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Forty-Seven Days to Oz

Moser, Barry
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Moser, Barry
Pennyroyal Press
Art & Photography

Moser's account of how he created his illustrations for the Pennyroyal Press edition of The Wizard of Oz. Reproductions of his almost-photographic pencil drawings reveal the political underpinnings of his politically inspired wood engravings in the completed book. A FASCINATING GLIMPSE AT AN OZ ARTIST'S CREATIVE PROCESS!

From the Author's Note: The following account of the process of inventing the sixty-two images for L. Frank Baum's The Wonderful Wizard of Oz was taken directly from the day book which I keep to chronicle my work. Entries are made daily for the most part, usually at night, and usually after the day's work is done and my brain has been treated to a bit of Bourbon. Made hurriedly, there is little thought given to syntax and composition. Therefore, I have done some rudimentary editing for the sake of clarity and to repair injuries done to the language. Care has been taken, however, to reflect the hurried flavor of the language and the informal mood of the day book. It is misleading to suggest that the images for the Pennyroyal Oz were accomplished in only forty-seven days. While it is true that the one hundred and thirty-five preparatory studies were indeed executed in forty-seven days, it should be noted that nearly two years of meditation, conversation, and research had been done before I commenced the drawings.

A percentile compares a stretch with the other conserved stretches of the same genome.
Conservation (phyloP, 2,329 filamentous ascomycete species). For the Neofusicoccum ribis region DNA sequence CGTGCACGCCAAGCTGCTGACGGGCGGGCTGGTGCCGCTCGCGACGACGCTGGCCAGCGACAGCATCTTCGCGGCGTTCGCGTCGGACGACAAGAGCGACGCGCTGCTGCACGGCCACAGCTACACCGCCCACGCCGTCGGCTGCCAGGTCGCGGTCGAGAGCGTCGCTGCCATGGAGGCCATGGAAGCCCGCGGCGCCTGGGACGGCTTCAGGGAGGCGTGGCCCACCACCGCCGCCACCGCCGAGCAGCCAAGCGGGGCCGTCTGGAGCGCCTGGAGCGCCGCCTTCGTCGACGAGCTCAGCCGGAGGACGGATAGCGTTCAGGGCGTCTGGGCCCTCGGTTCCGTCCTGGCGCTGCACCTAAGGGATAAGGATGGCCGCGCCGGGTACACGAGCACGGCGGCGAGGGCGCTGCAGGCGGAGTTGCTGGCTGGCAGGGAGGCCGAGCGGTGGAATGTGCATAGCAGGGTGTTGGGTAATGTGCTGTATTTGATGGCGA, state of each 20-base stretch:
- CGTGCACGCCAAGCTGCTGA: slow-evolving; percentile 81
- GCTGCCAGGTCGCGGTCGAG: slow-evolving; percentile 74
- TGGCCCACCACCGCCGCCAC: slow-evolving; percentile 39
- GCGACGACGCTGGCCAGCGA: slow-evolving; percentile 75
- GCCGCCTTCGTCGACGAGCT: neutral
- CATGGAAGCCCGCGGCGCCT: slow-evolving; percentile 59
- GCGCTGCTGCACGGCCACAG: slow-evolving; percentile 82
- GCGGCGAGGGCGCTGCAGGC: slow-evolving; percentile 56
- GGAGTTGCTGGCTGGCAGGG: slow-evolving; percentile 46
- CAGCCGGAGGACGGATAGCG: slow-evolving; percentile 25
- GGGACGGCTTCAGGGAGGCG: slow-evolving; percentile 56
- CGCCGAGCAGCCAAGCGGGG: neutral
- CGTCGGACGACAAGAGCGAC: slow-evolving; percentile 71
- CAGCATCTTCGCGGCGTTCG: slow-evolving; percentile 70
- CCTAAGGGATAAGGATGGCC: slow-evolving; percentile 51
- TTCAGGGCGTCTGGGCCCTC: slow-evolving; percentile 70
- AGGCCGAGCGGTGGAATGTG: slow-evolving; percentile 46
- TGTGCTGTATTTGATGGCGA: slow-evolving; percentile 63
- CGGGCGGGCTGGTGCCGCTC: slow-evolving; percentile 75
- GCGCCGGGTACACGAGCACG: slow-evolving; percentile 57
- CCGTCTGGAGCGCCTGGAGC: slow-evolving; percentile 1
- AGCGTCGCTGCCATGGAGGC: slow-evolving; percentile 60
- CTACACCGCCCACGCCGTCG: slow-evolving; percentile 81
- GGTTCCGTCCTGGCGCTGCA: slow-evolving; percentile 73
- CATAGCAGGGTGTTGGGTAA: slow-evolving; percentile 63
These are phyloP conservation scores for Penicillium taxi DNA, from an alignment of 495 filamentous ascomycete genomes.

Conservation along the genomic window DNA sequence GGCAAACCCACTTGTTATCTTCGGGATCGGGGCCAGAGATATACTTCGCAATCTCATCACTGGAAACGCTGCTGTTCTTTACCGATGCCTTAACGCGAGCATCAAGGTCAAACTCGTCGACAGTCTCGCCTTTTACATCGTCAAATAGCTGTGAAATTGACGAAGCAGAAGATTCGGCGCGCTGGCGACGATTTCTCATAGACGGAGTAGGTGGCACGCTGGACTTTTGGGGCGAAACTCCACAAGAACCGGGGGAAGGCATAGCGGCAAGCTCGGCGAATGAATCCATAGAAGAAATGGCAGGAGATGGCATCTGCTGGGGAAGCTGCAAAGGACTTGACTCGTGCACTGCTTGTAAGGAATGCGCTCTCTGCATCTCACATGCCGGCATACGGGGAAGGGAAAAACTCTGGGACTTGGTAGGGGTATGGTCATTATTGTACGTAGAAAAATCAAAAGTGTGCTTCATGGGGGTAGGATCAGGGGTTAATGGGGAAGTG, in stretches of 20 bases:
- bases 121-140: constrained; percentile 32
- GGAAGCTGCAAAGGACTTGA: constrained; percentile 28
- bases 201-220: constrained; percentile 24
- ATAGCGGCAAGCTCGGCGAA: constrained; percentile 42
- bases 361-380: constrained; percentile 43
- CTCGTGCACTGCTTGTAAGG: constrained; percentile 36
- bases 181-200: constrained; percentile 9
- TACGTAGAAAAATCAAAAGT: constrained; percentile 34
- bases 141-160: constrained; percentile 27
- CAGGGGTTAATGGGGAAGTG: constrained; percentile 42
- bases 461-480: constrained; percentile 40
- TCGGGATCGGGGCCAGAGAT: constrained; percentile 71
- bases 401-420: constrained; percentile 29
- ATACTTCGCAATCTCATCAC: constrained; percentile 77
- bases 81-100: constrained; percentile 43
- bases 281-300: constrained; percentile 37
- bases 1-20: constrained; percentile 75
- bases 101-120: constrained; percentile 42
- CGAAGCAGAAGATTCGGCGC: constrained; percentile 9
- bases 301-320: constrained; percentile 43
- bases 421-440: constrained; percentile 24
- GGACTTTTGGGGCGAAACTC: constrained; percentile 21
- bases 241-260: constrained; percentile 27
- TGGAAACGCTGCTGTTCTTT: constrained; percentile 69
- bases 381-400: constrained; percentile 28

A Sample Entry From the Journal: May 3, 1985 -- Finished the drawing for the King of the Flying Monkeys. Continuing my anachronistic play with costume and machinery, I have garbed him in leather flight helmet & jacket, aviator's white scarf (again playing close to the cusp of kitsch). His flying machine will belie him though. The Gate to the Emerald City is taken directly from my photographs of the huge circular boiler doors (manufactured by James Beggs & Co.) which were made for the Brassworks in Haydenville, Massachusetts. I reworked the monograms to read OZ, took off two of the existing handles, and added a combination lock. I am enjoying the immediacy of using the photo directly. Especially when one brings to it the wealth of drawing skills acquired over twenty-five years. There is also a viable implication of the use of machinery to produce these particular images.

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